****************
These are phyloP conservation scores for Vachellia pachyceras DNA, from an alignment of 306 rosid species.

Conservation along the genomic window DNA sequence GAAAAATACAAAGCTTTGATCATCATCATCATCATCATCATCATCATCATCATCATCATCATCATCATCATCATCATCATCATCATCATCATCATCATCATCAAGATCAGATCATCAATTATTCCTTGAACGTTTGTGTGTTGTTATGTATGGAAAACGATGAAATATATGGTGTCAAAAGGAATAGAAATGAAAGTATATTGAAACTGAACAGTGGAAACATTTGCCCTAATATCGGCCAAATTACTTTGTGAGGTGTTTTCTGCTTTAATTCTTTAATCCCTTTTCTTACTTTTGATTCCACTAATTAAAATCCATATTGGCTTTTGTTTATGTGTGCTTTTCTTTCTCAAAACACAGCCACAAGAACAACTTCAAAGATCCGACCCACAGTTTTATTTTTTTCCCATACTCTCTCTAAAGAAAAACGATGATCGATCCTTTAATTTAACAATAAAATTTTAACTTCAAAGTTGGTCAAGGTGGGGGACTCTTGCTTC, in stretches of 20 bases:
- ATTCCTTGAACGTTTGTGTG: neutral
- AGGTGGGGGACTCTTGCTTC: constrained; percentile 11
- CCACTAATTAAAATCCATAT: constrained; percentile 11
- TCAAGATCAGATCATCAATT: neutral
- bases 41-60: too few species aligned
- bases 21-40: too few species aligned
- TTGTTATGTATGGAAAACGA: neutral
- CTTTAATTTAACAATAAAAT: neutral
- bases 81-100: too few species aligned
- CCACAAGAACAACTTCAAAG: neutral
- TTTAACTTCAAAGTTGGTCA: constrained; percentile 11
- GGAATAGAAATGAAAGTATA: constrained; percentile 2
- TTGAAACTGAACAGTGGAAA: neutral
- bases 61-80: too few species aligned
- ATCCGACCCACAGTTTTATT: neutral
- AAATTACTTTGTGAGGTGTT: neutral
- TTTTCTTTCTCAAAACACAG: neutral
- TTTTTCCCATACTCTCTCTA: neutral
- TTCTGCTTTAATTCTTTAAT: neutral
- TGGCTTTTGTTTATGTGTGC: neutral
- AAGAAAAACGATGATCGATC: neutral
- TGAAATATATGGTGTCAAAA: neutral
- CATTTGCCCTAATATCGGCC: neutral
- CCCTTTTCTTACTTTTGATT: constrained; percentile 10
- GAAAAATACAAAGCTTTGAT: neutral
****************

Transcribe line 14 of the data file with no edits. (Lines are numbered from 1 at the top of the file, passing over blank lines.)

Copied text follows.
- GGAATAGAAATGAAAGTATA: constrained; percentile 2